The Role of Added Sugars in Appetite Regulation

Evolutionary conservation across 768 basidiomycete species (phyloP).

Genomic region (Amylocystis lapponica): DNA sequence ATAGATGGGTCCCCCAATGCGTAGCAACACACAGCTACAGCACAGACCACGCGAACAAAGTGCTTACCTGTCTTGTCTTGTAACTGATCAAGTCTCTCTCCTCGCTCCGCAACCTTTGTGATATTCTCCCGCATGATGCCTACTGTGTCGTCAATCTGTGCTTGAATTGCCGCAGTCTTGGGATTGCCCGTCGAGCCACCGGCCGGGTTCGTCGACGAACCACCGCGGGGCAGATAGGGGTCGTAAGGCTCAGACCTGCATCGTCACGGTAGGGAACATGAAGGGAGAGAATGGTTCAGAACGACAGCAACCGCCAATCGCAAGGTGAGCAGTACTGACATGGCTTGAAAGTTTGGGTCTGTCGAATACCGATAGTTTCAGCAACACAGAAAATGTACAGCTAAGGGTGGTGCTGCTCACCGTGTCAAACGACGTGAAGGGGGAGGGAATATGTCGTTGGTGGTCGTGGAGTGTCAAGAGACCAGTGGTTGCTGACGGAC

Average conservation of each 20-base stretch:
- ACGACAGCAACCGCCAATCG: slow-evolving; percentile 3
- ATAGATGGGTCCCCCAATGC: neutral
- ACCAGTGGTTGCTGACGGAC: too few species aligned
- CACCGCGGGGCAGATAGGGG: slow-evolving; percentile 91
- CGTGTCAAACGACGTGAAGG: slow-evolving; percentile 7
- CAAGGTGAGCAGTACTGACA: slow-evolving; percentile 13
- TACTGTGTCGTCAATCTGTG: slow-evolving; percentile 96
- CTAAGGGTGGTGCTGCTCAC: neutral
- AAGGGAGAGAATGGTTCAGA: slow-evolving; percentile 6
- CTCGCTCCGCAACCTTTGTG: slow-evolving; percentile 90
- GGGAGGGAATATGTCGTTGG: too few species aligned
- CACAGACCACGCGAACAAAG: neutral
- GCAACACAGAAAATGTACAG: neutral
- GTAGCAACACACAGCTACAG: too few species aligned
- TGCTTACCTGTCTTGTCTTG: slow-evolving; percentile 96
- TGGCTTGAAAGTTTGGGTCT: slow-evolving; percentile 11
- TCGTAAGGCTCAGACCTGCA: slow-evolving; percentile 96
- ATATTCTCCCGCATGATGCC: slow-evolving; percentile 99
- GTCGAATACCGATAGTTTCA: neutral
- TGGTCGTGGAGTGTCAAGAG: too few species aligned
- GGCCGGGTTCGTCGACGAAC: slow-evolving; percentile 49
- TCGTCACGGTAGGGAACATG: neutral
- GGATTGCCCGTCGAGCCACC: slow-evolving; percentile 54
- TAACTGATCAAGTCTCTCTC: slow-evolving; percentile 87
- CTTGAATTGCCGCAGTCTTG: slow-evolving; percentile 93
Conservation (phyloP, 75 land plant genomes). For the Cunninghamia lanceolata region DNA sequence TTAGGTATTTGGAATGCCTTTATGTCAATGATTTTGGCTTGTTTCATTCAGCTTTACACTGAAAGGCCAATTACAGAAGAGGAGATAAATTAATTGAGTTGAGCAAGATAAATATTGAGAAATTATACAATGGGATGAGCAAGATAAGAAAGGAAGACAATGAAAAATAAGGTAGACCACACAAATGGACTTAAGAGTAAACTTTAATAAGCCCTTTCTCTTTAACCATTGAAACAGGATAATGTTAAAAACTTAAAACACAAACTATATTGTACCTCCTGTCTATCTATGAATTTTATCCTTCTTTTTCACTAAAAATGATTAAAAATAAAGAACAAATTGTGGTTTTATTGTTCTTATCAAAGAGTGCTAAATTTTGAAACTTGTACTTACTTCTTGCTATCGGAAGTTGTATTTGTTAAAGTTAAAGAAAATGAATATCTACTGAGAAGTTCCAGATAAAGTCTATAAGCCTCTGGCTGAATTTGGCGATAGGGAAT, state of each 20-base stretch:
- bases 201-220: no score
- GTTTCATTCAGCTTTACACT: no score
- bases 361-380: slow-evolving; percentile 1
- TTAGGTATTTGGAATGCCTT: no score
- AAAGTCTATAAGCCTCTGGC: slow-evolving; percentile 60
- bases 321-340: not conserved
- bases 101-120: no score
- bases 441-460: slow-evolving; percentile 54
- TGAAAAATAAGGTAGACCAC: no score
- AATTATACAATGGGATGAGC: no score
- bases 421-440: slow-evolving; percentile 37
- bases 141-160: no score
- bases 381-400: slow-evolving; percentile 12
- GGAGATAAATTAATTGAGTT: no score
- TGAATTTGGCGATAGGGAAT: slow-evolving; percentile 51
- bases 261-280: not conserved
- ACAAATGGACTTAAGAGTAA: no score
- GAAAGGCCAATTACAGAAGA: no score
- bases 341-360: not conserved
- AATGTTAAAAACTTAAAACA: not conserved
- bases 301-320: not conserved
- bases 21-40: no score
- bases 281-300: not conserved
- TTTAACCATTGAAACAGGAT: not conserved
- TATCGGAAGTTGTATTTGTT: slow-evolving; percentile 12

As discussed above, the high consumption of SSBs can lead to dietary imbalances with adverse health consequences, but some drinks may also more directly affect the appetite for more nutritious foods. For example, a randomized crossover study has found that temporary food intake (FI) was reduced after drinking chocolate milk (15%; P < 0.001) and cola (11%; P = 0.02) contrasted with water control.66 However, the total calorie consumption (beverage [kcal] + test meal [kcal]) was not influenced by the beverage category. Chocolate milk and cola moderated food intake in adolescent females, although 100% (unfortified) fruit juice did not, while the aggregate food intake did not alter between different plan treatments to minimize SSBs.66 Another study amongst adolescent males demonstrated a reduction in food intake (P < 0.001) after cola (940 ± 46 kcal) and chocolate milk (878 ± 41 kcal) contrasted with water control (1,048 ± 35 kcal) and after chocolate milk contrasted with an organic drink product (1,005 ± 44 kcal). The aggregate food intake after the organic product drink was higher than water control (1,159 ± 44 vs. 1,048 ± 35 kcal; P = 0.03).67 Normal appetite was not influenced by the treatment. However, the cola consumption led to a higher total food intake (P = 0.04) and a reduction in nutrients (P = 0.004) compared to the organic drink product.67 In this study, chocolate milk and cola reduced the next-supper food intake by 60 min, while drinks made from natural products expanded the aggregate food intake (refreshment + next meal) by more than 60 min, concluding that drink synthesis is a significant determinant of reduction in food intake.67